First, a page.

Colors In Your Garden – The handling of flower and foliage color in the garden usually causes gardeners the most difficulty, but it also entails the most fun. We all agree that some colors ‘go’ better together than others – though we may disagree which – and that in ‘going together’ these colors enhance each other. Good combinations are what we strive for, and that can involve both harmonies and contrasts.
When deciding how to plan a color scheme, it can be helpful to refer to the chart called the ‘color wheel’, which is based on the spectrum. On this circular diagram, the primary colors (red, blue and yellow) are separated from each other by related secondary colors (violet, green and orange).
Whereas adjoining colors, say orange and butter yellow, are generally perceived to harmonize, those opposite each other, say yellow and violet, are ‘complementary’, that is to say, they provide the greatest contrast.
The color wheel is simply a useful illustration of what many people instinctively perceive. If, for example, you were to plant the deep purple-blue Salvia superba ‘May Night’ next to the yellow Alchemilla ‘Moonshine’, you would find that they made a lively and satisfying contrast, which drew your eye irresistibly. It would, therefore, come as no surprise, and is certainly no coincidence, that the two colors are to be found directly opposite each other on the color wheel and are therefore complementary.
Salvia superba ‘May Night’ and Alchemilla ‘Moonshine’
Flowers and foliage come in an almost infinite number of color variations, and often the colors change as the season progresses and the plant matures. Flower color, or our perception of it, is also affected by external circumstance: by the type and intensity of light (bright colors look paler in the twilight while pale ones acquire luminosity), by the background, and by the color of neighboring plants.
Brightness, or ‘intensity’ is another factor. The hardest colors to place in the garden are the bright ones, especially white, red, yellow and some blues. Bright colors tend to excite the eye and can dominate a scheme out of all proportion to their actual size, so should be used with forbearance. In sunny climates, with greater clarity of light, the use of bright colors is easily justified, while pale colors tend towards insignificance; under cloudy skies bright colors can look brash, even harsh, while the subtler paler colors not only show up to advantage but are easier to manage because of the wider range of colors with which they will harmonize.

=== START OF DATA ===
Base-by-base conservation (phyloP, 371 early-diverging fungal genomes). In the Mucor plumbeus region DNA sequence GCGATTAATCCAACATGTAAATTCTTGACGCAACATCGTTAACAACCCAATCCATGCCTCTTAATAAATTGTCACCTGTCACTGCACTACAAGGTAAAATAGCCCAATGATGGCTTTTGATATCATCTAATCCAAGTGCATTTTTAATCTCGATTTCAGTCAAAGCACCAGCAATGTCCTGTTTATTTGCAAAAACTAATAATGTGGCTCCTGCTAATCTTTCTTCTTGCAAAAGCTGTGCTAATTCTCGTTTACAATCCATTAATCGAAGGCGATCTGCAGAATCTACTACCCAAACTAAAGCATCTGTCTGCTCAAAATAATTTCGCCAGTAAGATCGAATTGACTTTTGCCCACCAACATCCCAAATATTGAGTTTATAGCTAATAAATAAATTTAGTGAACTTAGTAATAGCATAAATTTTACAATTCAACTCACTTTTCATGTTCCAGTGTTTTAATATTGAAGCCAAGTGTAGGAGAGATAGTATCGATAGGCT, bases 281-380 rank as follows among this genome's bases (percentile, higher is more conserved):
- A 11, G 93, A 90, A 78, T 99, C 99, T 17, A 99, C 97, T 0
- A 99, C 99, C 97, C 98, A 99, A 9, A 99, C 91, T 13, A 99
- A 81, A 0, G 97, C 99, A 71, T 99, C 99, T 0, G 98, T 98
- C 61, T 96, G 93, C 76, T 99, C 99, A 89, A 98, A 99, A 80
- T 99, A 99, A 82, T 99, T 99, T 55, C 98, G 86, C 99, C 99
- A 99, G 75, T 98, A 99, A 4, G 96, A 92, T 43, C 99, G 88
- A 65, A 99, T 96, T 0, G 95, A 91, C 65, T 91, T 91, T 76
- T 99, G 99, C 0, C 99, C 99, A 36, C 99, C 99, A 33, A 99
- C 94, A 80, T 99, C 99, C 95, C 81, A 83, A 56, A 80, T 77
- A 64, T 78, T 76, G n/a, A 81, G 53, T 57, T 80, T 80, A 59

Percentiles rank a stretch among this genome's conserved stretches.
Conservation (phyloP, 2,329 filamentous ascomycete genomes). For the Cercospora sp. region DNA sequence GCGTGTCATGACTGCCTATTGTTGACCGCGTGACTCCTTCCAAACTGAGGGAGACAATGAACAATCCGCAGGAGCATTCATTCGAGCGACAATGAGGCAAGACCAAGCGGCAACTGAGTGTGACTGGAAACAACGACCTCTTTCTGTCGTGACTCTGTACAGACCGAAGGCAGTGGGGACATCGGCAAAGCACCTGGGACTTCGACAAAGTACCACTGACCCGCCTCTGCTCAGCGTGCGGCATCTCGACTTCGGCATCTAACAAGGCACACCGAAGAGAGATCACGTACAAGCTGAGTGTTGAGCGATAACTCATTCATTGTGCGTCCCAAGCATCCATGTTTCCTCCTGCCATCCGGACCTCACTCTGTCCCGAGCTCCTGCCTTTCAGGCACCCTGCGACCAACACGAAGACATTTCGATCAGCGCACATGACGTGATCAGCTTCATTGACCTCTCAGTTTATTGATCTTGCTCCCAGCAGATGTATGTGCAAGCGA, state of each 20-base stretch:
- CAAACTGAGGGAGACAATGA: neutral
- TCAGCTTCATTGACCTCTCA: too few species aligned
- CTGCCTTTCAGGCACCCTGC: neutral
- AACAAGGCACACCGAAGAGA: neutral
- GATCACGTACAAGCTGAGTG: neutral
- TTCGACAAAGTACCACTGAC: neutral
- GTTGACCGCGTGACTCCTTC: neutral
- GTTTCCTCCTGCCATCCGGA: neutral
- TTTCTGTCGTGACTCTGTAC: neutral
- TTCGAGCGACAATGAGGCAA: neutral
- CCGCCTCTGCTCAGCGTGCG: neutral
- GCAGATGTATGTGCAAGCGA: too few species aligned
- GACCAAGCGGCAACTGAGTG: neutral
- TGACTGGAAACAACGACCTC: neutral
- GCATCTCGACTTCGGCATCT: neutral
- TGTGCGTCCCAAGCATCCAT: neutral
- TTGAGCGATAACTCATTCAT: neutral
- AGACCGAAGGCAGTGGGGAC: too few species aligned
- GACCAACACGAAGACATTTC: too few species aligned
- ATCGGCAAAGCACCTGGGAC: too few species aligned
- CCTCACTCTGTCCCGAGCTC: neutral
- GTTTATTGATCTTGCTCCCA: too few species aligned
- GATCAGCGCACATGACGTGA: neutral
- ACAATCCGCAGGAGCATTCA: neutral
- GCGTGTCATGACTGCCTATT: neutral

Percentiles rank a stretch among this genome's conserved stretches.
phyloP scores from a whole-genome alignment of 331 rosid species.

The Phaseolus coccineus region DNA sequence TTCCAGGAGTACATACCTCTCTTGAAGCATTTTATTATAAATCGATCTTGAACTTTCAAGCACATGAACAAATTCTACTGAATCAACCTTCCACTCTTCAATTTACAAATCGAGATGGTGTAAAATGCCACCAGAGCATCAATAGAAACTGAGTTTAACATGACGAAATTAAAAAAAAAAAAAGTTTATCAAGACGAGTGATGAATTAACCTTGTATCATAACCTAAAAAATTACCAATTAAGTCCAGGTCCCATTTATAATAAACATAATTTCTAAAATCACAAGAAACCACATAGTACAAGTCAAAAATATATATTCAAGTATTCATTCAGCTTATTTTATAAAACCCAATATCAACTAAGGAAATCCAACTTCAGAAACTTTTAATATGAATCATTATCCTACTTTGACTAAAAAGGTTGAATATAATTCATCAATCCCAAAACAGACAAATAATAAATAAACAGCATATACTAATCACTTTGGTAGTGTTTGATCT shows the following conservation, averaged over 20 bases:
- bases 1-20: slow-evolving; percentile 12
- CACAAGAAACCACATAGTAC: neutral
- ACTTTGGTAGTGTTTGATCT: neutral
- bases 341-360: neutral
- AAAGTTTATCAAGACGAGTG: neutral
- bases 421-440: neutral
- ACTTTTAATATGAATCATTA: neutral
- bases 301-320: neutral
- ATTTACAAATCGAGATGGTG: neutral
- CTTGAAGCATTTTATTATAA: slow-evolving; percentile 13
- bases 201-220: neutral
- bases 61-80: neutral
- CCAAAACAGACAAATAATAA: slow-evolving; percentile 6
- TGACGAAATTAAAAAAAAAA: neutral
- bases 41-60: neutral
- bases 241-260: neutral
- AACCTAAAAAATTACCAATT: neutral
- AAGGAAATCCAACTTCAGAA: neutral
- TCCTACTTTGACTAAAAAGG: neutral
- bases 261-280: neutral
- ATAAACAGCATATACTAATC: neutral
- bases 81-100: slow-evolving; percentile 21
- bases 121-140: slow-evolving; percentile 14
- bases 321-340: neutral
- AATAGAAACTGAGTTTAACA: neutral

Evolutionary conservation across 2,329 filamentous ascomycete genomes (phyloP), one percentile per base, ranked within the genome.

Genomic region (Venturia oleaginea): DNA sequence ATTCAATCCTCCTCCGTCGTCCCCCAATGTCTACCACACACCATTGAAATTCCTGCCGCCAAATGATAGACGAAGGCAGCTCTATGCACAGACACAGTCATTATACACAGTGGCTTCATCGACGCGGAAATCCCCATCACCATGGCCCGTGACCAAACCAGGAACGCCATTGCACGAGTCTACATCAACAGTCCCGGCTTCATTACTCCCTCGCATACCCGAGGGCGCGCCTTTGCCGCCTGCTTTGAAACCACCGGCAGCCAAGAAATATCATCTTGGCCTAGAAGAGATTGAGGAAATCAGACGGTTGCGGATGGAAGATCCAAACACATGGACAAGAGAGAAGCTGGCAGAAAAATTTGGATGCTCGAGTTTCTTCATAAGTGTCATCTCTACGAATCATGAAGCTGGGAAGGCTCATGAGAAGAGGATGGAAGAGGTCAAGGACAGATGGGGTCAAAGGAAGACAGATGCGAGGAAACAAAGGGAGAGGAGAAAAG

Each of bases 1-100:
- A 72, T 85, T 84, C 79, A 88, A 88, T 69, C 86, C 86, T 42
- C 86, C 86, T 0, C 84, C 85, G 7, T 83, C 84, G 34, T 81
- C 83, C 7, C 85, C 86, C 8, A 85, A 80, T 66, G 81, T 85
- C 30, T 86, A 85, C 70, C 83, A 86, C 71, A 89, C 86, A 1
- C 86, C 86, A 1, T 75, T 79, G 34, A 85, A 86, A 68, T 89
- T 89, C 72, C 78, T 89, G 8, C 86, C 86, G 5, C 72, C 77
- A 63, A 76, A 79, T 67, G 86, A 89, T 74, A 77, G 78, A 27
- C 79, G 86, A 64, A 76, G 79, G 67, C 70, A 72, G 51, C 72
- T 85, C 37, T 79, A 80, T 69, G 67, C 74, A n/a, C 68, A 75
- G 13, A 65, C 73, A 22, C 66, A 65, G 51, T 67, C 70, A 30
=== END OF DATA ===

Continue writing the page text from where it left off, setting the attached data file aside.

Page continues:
We all know what we mean by a color clash, though again we may not agree about what constitutes one. There are no immutable rules, but to avoid causing your guests to recoil in horror when you take them round the garden, take the simple expedient of keeping yellow-based reds away from blue-based ones – or use a green, gray or white ‘foil’ of foliage or flower between them.
Pastel shades rarely clash but, used exclusively, can make for some pretty dull schemes: varying the intensity of color within the scheme is therefore important. You can make a color scheme more interesting by using flowers and foliage in one of the bright primary colors, toned down by neighboring plants of the same color mixed with white to give pastel colors, or black to give the browns, dark blues and purples.
Once you have decided in what proportions you want hot or cool colors in your garden, the choice of color scheme depends first and foremost on personal preference, but it is also important to consider the surroundings. This can be as simple as enlivening a white wall by planting parthenocissus, with its bright scarlet fall foliage, or as complex as softening all the ‘hard landscape’ of the garden with a variety of mixed plantings.
A single color scheme can work well in a very small garden, but it is worth considering changing the predominant colors in mid-season. When the pinks and blues of early summer have faded, the emphasis could shift to the many bronzes, reds and yellows of high summer and fall – perhaps with the blues and mauves of asters and tradescantias to act as contrasts to such a brightly colored scheme.
Everyone has favorite colors, and the most successful gardens reveal the personality of their owners. That being the case, do not be side-tracked by any preoccupation with ‘taste’. The widespread rejection of orange flowers, for example, seems to me inexplicable; deep orange contrasted with blue-purple can be dramatic and satisfying. Think how rich a picture you could paint with the purple Clematis jackmanii ’Superba’ flowering alongside the orange-yellow of Eccremocarpus scaber. Even it a generous selection of colors does not please the purists, that does not mean that it cannot work for you. It is only important to pay due attention to context and proportion; problems arise chiefly it too many warring colors are introduced willy-nilly, without any concern for balance.